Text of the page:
I've long been aware that gas-powered lawn mowers are a major source of air pollution. Given what I'd heard about electric ones, not to mention the cost of a new machine, I had resigned myself to contributing to the damage. But when my old mower died, I took another look, and I ended up buying a zero-emission version.
It's a cordless 19-inch Black and Decker, and it cost about $350 --probably $100 more than a comparable gas model. But it doesn't need gas or oil, and it doesn't need the annual or biannual tuneups the old one did. So I figure it will be a more economical choice in the long run.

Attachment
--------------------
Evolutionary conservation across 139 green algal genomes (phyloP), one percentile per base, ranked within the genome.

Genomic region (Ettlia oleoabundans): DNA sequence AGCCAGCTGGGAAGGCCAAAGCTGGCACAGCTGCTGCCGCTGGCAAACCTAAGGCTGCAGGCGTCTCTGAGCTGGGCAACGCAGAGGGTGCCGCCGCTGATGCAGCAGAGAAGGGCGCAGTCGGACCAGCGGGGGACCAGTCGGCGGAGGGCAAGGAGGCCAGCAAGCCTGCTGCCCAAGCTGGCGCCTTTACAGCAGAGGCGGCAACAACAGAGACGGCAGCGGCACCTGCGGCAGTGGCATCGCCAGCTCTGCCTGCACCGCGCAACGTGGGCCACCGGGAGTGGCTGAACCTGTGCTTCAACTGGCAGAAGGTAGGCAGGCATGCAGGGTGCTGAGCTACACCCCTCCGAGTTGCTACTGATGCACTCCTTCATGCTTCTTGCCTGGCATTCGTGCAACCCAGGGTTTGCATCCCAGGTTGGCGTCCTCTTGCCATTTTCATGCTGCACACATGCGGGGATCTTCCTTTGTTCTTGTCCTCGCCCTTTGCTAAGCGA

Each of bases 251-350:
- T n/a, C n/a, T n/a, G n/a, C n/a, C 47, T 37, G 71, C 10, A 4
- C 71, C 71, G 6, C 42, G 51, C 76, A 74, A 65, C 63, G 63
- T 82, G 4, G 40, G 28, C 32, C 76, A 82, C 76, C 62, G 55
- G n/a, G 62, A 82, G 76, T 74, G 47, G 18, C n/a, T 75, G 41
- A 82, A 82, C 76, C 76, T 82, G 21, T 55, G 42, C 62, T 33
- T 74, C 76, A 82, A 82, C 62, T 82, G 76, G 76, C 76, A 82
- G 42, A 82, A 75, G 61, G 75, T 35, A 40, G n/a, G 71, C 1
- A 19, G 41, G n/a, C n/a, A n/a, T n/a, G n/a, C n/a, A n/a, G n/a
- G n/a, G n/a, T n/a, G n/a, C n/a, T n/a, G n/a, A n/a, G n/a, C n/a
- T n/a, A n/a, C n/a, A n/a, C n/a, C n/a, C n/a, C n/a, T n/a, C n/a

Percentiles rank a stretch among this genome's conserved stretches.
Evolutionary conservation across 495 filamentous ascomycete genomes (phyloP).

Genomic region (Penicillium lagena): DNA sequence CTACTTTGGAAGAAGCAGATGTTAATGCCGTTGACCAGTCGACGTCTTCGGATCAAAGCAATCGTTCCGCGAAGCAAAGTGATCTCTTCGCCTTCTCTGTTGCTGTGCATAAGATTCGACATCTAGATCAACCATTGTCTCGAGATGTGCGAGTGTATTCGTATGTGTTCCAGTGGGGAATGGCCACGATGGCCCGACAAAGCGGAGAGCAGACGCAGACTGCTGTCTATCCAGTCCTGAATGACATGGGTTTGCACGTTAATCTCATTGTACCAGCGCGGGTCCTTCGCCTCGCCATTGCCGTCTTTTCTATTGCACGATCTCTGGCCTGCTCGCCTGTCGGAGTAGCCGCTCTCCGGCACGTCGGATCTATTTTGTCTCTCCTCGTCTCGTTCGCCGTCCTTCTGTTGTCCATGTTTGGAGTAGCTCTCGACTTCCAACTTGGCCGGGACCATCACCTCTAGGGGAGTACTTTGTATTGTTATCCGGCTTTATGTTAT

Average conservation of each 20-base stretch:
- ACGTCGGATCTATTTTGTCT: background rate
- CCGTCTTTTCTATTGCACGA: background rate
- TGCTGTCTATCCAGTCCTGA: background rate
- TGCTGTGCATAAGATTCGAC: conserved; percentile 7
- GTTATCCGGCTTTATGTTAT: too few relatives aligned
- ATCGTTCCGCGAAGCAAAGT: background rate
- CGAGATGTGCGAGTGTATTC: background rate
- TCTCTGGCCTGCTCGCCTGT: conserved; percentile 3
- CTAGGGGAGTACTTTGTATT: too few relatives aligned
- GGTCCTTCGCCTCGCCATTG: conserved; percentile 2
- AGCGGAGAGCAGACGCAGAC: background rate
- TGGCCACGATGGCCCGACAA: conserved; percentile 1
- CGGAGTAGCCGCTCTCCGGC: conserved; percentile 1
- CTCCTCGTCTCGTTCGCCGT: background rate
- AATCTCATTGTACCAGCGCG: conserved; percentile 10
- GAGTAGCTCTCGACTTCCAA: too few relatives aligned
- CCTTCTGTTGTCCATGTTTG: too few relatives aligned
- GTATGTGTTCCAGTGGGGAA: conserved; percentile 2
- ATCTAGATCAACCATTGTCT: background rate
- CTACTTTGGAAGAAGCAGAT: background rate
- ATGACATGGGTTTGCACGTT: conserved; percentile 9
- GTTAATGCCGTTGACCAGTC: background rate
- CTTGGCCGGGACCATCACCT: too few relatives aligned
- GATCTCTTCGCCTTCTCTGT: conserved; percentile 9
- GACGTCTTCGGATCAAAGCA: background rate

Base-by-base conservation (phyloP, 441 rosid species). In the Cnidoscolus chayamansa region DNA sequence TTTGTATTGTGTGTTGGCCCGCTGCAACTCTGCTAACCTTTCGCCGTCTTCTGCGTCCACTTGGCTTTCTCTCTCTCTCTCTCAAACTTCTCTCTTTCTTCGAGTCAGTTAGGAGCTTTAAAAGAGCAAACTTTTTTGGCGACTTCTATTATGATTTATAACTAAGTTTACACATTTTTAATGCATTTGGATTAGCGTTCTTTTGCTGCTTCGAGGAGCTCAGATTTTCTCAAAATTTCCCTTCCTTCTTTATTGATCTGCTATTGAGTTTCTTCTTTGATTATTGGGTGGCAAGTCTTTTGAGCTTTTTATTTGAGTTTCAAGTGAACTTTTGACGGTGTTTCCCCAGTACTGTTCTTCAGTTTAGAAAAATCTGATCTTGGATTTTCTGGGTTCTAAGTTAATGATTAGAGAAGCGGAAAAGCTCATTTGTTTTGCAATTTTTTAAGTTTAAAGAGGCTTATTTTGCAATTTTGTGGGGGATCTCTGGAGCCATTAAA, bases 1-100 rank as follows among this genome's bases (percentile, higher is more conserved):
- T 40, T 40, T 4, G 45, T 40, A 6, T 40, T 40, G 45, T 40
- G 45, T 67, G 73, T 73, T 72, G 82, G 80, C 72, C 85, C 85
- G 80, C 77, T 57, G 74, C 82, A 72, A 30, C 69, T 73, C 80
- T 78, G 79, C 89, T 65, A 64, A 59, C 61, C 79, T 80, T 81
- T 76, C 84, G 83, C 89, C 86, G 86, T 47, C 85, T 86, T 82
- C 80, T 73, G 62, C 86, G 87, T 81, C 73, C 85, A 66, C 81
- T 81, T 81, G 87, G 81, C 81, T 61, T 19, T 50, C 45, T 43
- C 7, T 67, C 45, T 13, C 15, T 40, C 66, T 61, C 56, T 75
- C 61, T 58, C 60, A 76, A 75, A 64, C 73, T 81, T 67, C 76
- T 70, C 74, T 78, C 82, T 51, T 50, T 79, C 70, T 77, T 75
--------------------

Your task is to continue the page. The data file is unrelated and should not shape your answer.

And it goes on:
The other good news: It's quieter. I told my wife I was going to cut the grass and she wondered what I was doing instead, since she couldn't hear it inside the house. It's easy to start. Charging requires nothing more than plugging it into an outlet. It has a long enough running time to handle my relatively small yard with ease (about a 20-minute job).
And how does it mow? I'd say as well as my old gas mower, with one qualification: The cutting radius is smaller than it appears, which means overlapping each strip a bit more than I did before.
A gas mower, used 45 minutes each week, spews as much pollution in a year as a new car driven 22,000 miles. I'm glad not to be contributing to that problem. And I'm glad I didn't have to sacrifice much in exchange.
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